Monday, January 30, 2012

Unforced Errors

“To play it safe is not to play.” – Robert Altman (Film Director)

Read On:
I am still recovering from Sunday’s epic (five hours and fifty-three minutes) men’s Grand Slam final at the Australian Open. No I did not experience cramps like the two players Novak Djokovic (winner) and Rafael Nadal. I made sure I had plenty of bananas and Evian by my TV set while I watched. What I am trying to come to terms with is how much the men’s game has changed since both players entered the scene. Power tennis – players now position themselves way behind the baseline, go toe to toe, play relentless defense to break down their opponent. Either they construct their shots to deliver a winner or they wait for their opponent to make an unforced error. Consequently, in the new era of power tennis, I am now witnessing statistics where winning players have a negative ratio, more unforced errors to winners. In Sunday’s match Djokovic (#1 in the world) had two less unforced errors than Nadal (#2 in the world), but overall a negative ratio of minus 12 to Nadal’s ratio of minus 27.

I hope I have not lost you sports fans. What I am advocating is playing defense might work for men’s tennis, but not in business. In business you need to play for winners versus waiting for your competition to make mistakes. I mean competitive mistakes are great, but why play it safe? A good example is Coca Cola (#1 and #2 if you factor in Diet Coke) versus Pepsi? Did Coca Cola play it safe or did they dive into the new digital world, make some mistakes, but are now hitting more winners. Did IBM’s former CEO Samuel Palmisano play it safe or he came up with some innovative winners by shifting from the low margin personal computing business to the higher margin services and software businesses.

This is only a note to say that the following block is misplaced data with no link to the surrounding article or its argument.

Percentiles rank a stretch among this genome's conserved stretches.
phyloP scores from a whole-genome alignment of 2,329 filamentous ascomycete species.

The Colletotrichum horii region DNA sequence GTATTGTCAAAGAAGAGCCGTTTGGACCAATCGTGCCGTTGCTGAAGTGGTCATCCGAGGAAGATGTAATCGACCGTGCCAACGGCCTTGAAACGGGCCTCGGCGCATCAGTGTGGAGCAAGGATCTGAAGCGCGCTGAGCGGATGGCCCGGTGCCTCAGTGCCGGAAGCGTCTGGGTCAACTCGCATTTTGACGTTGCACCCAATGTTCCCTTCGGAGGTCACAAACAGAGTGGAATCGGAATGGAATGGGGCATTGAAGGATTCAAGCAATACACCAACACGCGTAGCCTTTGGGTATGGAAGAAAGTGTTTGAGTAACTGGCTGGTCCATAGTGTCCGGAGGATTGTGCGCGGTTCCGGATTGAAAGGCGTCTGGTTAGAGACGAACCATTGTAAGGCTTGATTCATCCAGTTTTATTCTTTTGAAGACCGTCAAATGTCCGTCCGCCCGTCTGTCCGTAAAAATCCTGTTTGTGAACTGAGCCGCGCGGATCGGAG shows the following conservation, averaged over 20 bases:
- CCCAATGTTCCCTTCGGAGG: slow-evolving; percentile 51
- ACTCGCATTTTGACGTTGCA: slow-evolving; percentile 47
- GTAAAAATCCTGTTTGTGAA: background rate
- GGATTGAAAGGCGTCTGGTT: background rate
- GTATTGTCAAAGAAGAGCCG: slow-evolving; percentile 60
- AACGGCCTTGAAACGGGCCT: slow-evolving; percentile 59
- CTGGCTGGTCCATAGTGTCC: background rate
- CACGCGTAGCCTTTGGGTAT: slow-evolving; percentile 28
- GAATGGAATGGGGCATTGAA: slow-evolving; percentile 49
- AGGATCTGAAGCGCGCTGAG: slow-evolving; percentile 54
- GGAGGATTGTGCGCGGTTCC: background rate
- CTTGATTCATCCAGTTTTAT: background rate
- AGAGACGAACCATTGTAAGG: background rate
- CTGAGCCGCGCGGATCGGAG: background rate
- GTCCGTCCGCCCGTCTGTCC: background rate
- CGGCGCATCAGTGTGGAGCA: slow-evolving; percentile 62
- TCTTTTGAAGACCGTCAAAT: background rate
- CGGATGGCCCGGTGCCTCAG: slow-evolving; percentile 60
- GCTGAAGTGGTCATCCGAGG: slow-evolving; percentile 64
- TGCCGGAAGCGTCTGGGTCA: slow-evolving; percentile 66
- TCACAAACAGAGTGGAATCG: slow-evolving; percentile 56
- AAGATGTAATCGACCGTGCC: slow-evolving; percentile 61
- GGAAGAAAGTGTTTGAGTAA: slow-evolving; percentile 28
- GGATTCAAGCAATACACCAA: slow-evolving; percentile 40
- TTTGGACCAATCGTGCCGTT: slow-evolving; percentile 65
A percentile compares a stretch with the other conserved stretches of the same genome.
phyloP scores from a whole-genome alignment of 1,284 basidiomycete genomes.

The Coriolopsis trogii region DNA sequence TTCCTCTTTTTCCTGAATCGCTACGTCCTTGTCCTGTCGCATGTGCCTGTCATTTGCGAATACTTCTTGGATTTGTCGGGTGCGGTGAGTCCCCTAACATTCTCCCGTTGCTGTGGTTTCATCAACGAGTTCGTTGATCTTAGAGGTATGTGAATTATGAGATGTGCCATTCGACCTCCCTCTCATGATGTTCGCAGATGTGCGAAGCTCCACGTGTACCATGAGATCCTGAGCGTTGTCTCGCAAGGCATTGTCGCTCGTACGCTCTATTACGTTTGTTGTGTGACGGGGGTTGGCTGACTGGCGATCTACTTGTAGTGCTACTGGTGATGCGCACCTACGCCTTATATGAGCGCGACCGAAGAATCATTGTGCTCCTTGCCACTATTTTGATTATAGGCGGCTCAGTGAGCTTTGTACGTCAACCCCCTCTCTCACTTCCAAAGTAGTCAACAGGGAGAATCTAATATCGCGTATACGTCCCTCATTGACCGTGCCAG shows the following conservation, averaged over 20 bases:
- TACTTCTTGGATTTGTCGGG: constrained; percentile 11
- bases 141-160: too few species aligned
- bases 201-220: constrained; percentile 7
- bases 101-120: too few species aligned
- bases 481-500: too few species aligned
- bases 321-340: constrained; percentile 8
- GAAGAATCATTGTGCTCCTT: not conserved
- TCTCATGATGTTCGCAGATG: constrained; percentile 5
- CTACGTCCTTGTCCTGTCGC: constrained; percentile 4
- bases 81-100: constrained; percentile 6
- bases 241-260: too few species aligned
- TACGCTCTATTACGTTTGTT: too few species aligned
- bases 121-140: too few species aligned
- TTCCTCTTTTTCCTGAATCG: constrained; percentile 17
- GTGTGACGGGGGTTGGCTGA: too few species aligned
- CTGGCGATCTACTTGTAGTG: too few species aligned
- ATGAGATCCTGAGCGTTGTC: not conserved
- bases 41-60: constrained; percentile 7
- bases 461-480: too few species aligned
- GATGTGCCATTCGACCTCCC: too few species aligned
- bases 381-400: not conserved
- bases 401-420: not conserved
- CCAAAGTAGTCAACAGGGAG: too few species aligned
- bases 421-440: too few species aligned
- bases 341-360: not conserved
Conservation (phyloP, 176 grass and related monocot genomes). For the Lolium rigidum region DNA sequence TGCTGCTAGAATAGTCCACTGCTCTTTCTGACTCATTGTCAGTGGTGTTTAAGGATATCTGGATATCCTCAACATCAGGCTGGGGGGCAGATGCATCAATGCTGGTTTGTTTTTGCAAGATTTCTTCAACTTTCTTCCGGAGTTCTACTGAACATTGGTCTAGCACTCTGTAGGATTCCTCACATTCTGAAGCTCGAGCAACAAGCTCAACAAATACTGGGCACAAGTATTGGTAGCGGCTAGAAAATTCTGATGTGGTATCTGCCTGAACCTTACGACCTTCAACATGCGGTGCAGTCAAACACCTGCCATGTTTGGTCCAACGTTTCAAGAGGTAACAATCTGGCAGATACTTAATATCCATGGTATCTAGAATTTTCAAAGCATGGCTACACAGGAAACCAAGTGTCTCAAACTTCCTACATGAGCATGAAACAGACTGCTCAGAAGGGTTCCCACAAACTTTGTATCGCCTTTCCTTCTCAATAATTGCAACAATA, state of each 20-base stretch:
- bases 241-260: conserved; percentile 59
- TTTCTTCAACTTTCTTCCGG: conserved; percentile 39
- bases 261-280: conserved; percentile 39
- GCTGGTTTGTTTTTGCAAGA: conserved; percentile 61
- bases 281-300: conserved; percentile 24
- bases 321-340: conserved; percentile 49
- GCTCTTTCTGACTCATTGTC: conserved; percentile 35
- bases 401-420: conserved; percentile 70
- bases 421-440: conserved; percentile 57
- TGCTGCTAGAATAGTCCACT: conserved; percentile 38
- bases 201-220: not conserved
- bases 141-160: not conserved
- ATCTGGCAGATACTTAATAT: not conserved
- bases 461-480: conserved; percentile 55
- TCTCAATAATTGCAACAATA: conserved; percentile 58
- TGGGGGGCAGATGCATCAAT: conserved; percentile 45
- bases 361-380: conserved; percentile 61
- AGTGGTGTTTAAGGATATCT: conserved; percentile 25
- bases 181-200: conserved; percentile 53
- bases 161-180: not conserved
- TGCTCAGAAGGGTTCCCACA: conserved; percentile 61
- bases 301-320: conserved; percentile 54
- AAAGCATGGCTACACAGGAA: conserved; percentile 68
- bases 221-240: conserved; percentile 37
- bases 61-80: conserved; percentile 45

I hope you are prepared to make more winners vs. unforced errors in 2012!


  1. "There is only DO or NOT DO...there is no try." --- Yoda

  2. Hi Jim,

    Your observations bring to mind the recent developments in the auto industry, namely how the media identifies GM as the top automaker in the world as a result of problems Toyota has endured over the last few years, both internally and due to environmental disasters.

    GM is sitting in first place, not because they've been putting efforts in to right their ship and offer products that answer their customers needs/wants. That's why the real story is not that GM is the top automaker (by default), but how problems at Toyota have caused it to take a stumble from the top spot and whether it can regain its footing. If so, GM's return to the top spot might be more of a footnote than anything worth noting.

  3. Great post, Jim. Thomas' Yoda quote says it all. As a business owner, I can't afford to sit on the sidelines.